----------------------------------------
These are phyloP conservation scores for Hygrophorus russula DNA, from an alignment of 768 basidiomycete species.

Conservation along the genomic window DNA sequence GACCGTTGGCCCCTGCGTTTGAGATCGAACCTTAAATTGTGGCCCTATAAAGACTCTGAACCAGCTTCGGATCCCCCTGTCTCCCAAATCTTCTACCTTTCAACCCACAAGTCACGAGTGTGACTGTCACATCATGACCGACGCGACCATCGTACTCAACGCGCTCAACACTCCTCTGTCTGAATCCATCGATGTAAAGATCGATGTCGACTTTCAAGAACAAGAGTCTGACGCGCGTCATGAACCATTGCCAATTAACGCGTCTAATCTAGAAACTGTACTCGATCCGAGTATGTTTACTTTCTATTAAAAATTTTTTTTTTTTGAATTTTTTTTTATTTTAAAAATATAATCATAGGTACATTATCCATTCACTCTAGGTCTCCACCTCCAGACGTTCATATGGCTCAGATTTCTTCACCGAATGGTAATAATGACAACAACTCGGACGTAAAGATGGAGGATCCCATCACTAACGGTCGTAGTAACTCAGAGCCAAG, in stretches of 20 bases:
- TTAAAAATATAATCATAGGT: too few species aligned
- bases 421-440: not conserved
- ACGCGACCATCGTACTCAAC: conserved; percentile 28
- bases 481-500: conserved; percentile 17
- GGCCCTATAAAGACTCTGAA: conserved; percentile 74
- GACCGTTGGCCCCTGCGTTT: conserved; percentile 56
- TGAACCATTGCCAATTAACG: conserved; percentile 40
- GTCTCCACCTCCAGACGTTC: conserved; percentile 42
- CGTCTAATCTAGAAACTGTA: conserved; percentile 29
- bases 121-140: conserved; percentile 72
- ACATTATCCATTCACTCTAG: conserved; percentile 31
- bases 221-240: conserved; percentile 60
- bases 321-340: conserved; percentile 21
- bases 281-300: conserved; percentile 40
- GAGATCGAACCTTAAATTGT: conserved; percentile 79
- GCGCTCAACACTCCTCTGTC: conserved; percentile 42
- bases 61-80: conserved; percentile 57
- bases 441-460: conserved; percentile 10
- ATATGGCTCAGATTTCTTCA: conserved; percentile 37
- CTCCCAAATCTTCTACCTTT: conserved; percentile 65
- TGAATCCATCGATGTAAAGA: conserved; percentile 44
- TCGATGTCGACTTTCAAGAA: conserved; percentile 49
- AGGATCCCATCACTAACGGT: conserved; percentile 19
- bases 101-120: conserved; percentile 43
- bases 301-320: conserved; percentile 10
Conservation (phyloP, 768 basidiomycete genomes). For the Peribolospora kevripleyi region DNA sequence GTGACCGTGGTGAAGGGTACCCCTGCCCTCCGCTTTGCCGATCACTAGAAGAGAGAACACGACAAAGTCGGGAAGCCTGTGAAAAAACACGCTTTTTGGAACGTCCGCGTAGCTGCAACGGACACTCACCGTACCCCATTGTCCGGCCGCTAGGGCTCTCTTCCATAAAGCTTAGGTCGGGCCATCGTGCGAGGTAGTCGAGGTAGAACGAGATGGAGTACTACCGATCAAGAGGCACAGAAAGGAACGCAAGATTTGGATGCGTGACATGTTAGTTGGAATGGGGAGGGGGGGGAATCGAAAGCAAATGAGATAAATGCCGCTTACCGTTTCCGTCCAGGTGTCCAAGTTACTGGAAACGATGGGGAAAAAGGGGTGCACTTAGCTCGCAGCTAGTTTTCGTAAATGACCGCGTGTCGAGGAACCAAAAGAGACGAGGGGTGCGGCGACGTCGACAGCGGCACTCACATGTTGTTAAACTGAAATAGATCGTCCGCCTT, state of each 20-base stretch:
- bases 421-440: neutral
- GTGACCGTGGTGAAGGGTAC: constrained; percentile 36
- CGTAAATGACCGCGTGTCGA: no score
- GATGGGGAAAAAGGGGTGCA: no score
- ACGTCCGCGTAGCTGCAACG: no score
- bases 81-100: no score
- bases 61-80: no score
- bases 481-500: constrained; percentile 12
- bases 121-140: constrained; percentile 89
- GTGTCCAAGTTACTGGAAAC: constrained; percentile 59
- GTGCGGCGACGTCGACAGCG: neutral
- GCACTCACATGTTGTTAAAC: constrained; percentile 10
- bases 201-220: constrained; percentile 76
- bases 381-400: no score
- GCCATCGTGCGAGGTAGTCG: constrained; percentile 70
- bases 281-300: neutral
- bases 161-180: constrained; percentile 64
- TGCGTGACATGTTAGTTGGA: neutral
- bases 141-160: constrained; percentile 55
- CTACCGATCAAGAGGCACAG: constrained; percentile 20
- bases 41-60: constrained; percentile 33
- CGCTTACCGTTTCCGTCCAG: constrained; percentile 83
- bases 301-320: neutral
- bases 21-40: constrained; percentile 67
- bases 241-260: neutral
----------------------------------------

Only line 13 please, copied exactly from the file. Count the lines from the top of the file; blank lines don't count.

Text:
- ACATTATCCATTCACTCTAG: conserved; percentile 31